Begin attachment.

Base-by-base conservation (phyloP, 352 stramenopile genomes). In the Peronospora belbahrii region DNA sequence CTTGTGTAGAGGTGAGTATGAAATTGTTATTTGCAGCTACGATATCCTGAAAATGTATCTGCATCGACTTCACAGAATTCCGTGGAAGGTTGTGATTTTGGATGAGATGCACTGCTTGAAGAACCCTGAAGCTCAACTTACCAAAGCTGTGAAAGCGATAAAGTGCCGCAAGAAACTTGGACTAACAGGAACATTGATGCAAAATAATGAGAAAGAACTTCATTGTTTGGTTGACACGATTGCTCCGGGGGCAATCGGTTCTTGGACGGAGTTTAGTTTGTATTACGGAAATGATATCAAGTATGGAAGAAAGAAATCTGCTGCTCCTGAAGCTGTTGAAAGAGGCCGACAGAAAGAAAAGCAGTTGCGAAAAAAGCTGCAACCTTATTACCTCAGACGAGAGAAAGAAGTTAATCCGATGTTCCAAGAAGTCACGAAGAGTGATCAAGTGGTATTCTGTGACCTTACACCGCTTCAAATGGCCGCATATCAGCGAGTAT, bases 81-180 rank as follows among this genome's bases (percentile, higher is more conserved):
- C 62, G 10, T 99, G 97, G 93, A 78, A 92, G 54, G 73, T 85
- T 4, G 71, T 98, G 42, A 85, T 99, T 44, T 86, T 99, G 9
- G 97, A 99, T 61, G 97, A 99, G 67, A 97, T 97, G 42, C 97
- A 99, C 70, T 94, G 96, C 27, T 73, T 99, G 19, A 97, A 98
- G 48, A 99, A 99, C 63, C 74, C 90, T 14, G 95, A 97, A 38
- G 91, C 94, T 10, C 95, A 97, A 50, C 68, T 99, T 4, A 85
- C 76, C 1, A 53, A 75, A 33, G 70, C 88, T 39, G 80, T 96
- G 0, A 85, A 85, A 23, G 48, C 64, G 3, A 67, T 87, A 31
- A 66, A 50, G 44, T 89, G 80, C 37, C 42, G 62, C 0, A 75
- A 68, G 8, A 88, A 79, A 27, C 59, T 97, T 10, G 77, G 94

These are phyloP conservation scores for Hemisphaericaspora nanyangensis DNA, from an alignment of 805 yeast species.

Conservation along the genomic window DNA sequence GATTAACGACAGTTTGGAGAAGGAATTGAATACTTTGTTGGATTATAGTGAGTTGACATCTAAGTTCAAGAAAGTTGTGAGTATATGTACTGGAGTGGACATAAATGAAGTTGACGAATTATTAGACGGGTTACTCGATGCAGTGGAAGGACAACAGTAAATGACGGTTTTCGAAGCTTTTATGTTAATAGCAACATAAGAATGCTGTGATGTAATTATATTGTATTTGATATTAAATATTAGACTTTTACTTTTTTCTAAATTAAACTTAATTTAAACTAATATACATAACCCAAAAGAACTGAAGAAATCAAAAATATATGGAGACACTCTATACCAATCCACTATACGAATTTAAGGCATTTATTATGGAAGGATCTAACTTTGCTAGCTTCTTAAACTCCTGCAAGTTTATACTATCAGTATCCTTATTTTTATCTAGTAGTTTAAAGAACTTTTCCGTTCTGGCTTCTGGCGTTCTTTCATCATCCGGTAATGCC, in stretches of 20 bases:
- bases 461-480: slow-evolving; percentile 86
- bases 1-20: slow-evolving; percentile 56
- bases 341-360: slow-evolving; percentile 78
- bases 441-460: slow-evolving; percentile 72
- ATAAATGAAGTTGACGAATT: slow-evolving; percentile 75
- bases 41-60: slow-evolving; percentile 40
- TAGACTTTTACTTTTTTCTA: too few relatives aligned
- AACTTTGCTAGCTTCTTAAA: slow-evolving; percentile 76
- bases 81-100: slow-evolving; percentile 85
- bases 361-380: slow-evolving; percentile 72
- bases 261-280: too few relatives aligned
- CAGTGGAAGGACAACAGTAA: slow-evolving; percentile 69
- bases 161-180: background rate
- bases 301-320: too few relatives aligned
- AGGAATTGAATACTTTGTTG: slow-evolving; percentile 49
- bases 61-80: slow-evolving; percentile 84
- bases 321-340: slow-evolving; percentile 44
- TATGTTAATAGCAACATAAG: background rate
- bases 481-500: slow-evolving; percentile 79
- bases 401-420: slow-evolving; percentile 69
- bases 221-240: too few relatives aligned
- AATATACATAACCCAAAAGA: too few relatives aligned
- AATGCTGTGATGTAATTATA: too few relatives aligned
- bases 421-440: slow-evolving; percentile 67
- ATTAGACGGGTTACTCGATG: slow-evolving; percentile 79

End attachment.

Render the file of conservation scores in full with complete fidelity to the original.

Base-by-base conservation (phyloP, 352 stramenopile genomes). In the Peronospora belbahrii region DNA sequence CTTGTGTAGAGGTGAGTATGAAATTGTTATTTGCAGCTACGATATCCTGAAAATGTATCTGCATCGACTTCACAGAATTCCGTGGAAGGTTGTGATTTTGGATGAGATGCACTGCTTGAAGAACCCTGAAGCTCAACTTACCAAAGCTGTGAAAGCGATAAAGTGCCGCAAGAAACTTGGACTAACAGGAACATTGATGCAAAATAATGAGAAAGAACTTCATTGTTTGGTTGACACGATTGCTCCGGGGGCAATCGGTTCTTGGACGGAGTTTAGTTTGTATTACGGAAATGATATCAAGTATGGAAGAAAGAAATCTGCTGCTCCTGAAGCTGTTGAAAGAGGCCGACAGAAAGAAAAGCAGTTGCGAAAAAAGCTGCAACCTTATTACCTCAGACGAGAGAAAGAAGTTAATCCGATGTTCCAAGAAGTCACGAAGAGTGATCAAGTGGTATTCTGTGACCTTACACCGCTTCAAATGGCCGCATATCAGCGAGTAT, bases 81-180 rank as follows among this genome's bases (percentile, higher is more conserved):
- C 62, G 10, T 99, G 97, G 93, A 78, A 92, G 54, G 73, T 85
- T 4, G 71, T 98, G 42, A 85, T 99, T 44, T 86, T 99, G 9
- G 97, A 99, T 61, G 97, A 99, G 67, A 97, T 97, G 42, C 97
- A 99, C 70, T 94, G 96, C 27, T 73, T 99, G 19, A 97, A 98
- G 48, A 99, A 99, C 63, C 74, C 90, T 14, G 95, A 97, A 38
- G 91, C 94, T 10, C 95, A 97, A 50, C 68, T 99, T 4, A 85
- C 76, C 1, A 53, A 75, A 33, G 70, C 88, T 39, G 80, T 96
- G 0, A 85, A 85, A 23, G 48, C 64, G 3, A 67, T 87, A 31
- A 66, A 50, G 44, T 89, G 80, C 37, C 42, G 62, C 0, A 75
- A 68, G 8, A 88, A 79, A 27, C 59, T 97, T 10, G 77, G 94

These are phyloP conservation scores for Hemisphaericaspora nanyangensis DNA, from an alignment of 805 yeast species.

Conservation along the genomic window DNA sequence GATTAACGACAGTTTGGAGAAGGAATTGAATACTTTGTTGGATTATAGTGAGTTGACATCTAAGTTCAAGAAAGTTGTGAGTATATGTACTGGAGTGGACATAAATGAAGTTGACGAATTATTAGACGGGTTACTCGATGCAGTGGAAGGACAACAGTAAATGACGGTTTTCGAAGCTTTTATGTTAATAGCAACATAAGAATGCTGTGATGTAATTATATTGTATTTGATATTAAATATTAGACTTTTACTTTTTTCTAAATTAAACTTAATTTAAACTAATATACATAACCCAAAAGAACTGAAGAAATCAAAAATATATGGAGACACTCTATACCAATCCACTATACGAATTTAAGGCATTTATTATGGAAGGATCTAACTTTGCTAGCTTCTTAAACTCCTGCAAGTTTATACTATCAGTATCCTTATTTTTATCTAGTAGTTTAAAGAACTTTTCCGTTCTGGCTTCTGGCGTTCTTTCATCATCCGGTAATGCC, in stretches of 20 bases:
- bases 461-480: slow-evolving; percentile 86
- bases 1-20: slow-evolving; percentile 56
- bases 341-360: slow-evolving; percentile 78
- bases 441-460: slow-evolving; percentile 72
- ATAAATGAAGTTGACGAATT: slow-evolving; percentile 75
- bases 41-60: slow-evolving; percentile 40
- TAGACTTTTACTTTTTTCTA: too few relatives aligned
- AACTTTGCTAGCTTCTTAAA: slow-evolving; percentile 76
- bases 81-100: slow-evolving; percentile 85
- bases 361-380: slow-evolving; percentile 72
- bases 261-280: too few relatives aligned
- CAGTGGAAGGACAACAGTAA: slow-evolving; percentile 69
- bases 161-180: background rate
- bases 301-320: too few relatives aligned
- AGGAATTGAATACTTTGTTG: slow-evolving; percentile 49
- bases 61-80: slow-evolving; percentile 84
- bases 321-340: slow-evolving; percentile 44
- TATGTTAATAGCAACATAAG: background rate
- bases 481-500: slow-evolving; percentile 79
- bases 401-420: slow-evolving; percentile 69
- bases 221-240: too few relatives aligned
- AATATACATAACCCAAAAGA: too few relatives aligned
- AATGCTGTGATGTAATTATA: too few relatives aligned
- bases 421-440: slow-evolving; percentile 67
- ATTAGACGGGTTACTCGATG: slow-evolving; percentile 79